Venue: Galway Social Space, 24 Middle St.
Present: Shane, Kristin, Sean, Lindsey, Naringa, Marty, Simon, Stan
1. Mobility Week
2. Critical Mass
3. Transport Unit
4. National group
5. Renmore Road
Minutes of the previous meeting will be read at the next meeting.
Since there were a few new faces, Stan suggested a very brief overview of the group’s activities, which Shane duly supplied.
1. Shane gave a quick recap of Mobility Week, and also delivered some good news: he received a letter confirming funding for John Franklin’s visit to Galway. For a while it had seemed that this would not be forthcoming, so it was gratifying to see that we had not been led astray. It is to be hoped that the City Council will put more planning and effort into Mobility Week next year, in keeping with the County Council and our European neighbours – it is a huge event in many countries, with people actively persuaded to use alternatives to private motor transport.
2. Critical Mass came up for discussion several times, partly because of the successful local event at Halloween. Shane gave a quick report of the event – its route, ambience, and reception from other road users. Kristin clarified where the GCC’s ethos differs from Critical Mass’s, and where they coincide. There was some discussion about the movement’s history, how it differs from place to place, and how its reputation varies among the public and authorities in different cities. This led to some chat about different cycling cultures in places like Denmark and Lithuania, how the law protects cyclists in Germany, and the difficulty of importing infrastructure into a country (like Ireland) that does not train motorists on how to deal with cyclists.
3. Shane met with Galway’s recently developed Transportation Unit, and delivered a presentation on cycling to some of its members (engineers and administration staff). The venue had no internet so Shane couldn’t access the national policy document. He stressed the need for proper bike parking, adding that all sorts of street furniture could be adapted as bike parking. He also spoke about safety issues, cycling lanes, 30kph zones, the Doughiska Road fiasco, and the basics of cycling safety. Regarding safe cycling for children, he advocated ‘nursery’ areas that connect back roads for school routes, and pointed out that closing alleys to cyclists was not a good idea. Marty asked about the Transportation Unit’s brief, its position in Galway’s political structure.
4. Cyclist.ie, the new national cycling lobby group, was officially launched. It was agreed that a press release should be sent to the local media.
5. Shane sent a news story to some of the local media on the Dublin Road development in Renmore. It was printed in the City Tribune.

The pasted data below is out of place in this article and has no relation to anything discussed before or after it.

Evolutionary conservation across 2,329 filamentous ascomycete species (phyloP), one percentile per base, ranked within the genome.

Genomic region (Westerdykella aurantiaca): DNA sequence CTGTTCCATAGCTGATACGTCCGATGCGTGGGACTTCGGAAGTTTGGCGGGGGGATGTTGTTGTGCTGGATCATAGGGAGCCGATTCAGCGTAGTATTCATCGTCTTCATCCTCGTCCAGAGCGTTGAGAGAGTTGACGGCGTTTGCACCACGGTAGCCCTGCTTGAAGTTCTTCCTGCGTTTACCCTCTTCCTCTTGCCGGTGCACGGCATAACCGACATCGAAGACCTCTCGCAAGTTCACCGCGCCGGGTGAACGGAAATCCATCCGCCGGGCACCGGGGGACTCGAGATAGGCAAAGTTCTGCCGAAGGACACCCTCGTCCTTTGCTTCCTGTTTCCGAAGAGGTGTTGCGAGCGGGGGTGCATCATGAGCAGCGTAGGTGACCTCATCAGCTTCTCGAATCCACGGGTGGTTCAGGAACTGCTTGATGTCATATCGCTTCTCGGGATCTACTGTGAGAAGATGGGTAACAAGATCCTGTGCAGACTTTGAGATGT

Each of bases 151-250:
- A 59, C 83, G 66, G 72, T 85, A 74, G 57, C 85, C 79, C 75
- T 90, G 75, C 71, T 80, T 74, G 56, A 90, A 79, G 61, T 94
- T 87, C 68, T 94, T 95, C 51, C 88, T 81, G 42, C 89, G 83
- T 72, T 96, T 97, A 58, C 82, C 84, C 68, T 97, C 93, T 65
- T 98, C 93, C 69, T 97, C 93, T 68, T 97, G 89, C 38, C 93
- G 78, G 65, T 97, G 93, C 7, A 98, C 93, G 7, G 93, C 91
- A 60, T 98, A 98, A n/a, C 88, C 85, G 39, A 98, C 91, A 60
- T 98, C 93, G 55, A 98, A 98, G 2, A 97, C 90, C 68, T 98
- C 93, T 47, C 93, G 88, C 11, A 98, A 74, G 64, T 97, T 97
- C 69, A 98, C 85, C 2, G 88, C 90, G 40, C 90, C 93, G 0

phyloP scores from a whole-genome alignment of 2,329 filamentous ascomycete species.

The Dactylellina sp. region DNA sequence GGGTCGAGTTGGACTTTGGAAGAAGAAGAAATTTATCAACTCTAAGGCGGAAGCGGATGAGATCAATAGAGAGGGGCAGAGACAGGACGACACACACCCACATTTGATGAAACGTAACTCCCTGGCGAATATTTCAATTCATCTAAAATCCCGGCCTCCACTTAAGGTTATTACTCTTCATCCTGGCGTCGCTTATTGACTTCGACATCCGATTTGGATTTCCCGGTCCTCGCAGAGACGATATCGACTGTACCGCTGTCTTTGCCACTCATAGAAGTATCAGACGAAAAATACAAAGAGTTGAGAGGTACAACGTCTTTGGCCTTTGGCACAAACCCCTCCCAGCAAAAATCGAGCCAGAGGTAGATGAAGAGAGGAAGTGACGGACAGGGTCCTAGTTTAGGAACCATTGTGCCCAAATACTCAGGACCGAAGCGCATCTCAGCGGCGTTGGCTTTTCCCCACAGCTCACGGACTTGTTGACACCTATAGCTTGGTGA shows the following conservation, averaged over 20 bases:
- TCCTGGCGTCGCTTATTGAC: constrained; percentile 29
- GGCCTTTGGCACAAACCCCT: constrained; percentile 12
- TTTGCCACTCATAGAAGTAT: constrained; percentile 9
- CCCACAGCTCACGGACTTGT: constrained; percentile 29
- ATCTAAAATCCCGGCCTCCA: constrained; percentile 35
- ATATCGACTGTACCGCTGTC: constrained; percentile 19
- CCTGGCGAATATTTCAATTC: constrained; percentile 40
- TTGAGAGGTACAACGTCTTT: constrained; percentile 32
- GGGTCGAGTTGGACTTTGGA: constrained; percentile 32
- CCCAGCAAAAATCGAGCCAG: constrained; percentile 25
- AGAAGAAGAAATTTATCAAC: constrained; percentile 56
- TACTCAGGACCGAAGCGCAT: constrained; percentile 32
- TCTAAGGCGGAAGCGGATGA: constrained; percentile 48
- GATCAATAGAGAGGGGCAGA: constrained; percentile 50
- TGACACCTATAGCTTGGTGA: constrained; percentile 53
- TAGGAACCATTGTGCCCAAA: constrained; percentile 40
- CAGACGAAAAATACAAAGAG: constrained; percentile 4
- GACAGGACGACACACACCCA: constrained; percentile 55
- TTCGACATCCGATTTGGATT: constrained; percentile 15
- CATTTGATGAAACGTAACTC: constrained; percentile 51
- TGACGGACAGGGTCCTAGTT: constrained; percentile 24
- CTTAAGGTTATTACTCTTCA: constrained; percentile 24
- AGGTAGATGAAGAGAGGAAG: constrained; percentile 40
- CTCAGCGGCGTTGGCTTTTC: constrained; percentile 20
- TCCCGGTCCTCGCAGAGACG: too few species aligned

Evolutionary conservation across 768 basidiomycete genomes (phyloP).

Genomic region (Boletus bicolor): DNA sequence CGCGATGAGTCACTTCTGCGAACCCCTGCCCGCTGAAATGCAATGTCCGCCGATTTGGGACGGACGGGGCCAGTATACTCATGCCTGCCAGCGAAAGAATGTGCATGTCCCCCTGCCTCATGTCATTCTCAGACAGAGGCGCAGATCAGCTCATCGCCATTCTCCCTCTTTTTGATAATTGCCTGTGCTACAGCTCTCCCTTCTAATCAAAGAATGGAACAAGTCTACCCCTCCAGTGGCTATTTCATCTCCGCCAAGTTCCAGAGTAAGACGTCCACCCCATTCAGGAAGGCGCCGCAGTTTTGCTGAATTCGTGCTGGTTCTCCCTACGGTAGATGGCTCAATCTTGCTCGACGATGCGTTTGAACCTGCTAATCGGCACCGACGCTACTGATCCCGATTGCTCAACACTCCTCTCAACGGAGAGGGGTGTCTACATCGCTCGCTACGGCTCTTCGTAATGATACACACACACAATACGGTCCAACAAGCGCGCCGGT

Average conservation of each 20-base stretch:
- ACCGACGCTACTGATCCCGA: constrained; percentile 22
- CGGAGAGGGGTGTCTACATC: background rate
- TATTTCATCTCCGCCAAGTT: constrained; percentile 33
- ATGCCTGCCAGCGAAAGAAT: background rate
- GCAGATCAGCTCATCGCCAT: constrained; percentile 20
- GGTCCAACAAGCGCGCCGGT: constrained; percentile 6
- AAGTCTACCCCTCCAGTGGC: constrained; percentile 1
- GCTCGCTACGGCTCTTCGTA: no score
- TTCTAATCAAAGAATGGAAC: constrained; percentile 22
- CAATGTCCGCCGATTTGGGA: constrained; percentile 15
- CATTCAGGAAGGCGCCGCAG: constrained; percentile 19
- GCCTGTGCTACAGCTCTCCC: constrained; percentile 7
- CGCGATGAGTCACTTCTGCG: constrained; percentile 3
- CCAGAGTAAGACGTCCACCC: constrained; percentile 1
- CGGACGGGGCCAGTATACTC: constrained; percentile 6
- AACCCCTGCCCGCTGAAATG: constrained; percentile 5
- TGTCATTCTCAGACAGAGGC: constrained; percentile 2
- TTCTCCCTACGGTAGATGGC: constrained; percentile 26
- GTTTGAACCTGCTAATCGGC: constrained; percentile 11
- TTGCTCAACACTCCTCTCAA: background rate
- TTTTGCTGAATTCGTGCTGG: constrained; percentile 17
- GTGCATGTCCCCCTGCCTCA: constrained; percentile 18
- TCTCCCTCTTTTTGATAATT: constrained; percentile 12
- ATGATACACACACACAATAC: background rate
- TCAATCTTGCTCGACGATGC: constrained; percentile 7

6. Stan cited last year’s PR on the importance of using bike lights and reflective gear for visibility, and suggested sending another one, given the time of year. Shane told the new faces about our joint safety initiative with the Gardai. Simon said he’d like to redo the safety initiative; all were in favour but this will require more reflective gear to give away.
7. AOB. Kristin was approached by the Young Greens, who are looking for covered bicycle parking. This was generally considered a good idea and an overdue provision. Shane met Tiernan of An Taisce’s Green-Schools programme. They talked about lanes, various cycling promotion schemes, e.g. selecting a school, carrying out a survey, identifying cycling routes to school. Apparently there is funding for parking, and the present focus is on secondary schools. Kristin suggested a cycle-to-school event in the spring. There was some discussion about the benefits of receiving UK certified training. It would give cyclists (like ourselves) more authority when talking to engineers, e.g. when explaining a cyclist’s point of view on a proposed road design, since most engineers do not cycle their own designs. Simon wrote to several officials, in a personal capacity, to see what they thought about the traffic light problem – i.e. that Galway’s traffic lights do not respond to cyclists (he included a photo from Lough Atalia illustrating the problem). He read out their replies. Apparently the city now has 18 signalised junctions.
The meeting was declared over, and a donation was collected for Galway Social Space, who are a pleasure to deal with (and who were kind enough to bring us tea during the meeting).